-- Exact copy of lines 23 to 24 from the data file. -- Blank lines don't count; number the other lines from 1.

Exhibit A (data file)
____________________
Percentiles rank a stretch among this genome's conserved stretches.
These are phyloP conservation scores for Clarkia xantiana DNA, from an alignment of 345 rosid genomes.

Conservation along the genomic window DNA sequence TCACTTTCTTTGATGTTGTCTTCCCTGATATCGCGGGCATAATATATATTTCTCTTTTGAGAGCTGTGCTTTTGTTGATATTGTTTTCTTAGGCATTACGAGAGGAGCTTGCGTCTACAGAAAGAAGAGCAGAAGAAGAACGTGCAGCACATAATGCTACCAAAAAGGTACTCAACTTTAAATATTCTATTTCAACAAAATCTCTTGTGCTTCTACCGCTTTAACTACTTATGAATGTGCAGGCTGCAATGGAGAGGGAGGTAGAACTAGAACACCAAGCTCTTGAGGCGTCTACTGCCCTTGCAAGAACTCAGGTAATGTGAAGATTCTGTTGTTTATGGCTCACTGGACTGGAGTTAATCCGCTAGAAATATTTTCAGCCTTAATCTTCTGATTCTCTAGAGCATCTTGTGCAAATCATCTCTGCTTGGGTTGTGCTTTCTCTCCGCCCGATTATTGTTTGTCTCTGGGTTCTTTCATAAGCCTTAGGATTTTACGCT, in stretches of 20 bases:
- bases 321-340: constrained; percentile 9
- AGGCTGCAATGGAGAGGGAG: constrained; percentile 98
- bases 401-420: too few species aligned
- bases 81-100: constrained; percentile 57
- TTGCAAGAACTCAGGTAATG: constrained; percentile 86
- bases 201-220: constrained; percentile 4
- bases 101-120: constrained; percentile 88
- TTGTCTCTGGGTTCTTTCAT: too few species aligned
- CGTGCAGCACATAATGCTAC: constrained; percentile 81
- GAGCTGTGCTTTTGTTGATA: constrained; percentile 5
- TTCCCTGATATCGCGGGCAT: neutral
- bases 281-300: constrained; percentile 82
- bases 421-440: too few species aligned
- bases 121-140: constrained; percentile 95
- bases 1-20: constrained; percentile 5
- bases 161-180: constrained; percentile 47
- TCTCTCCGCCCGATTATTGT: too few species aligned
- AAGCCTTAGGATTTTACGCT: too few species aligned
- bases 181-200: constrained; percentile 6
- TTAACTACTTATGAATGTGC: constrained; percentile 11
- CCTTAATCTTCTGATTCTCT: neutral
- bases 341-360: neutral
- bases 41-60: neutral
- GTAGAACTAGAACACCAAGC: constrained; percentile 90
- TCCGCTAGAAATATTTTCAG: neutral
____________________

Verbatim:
- TTAACTACTTATGAATGTGC: constrained; percentile 11
- CCTTAATCTTCTGATTCTCT: neutral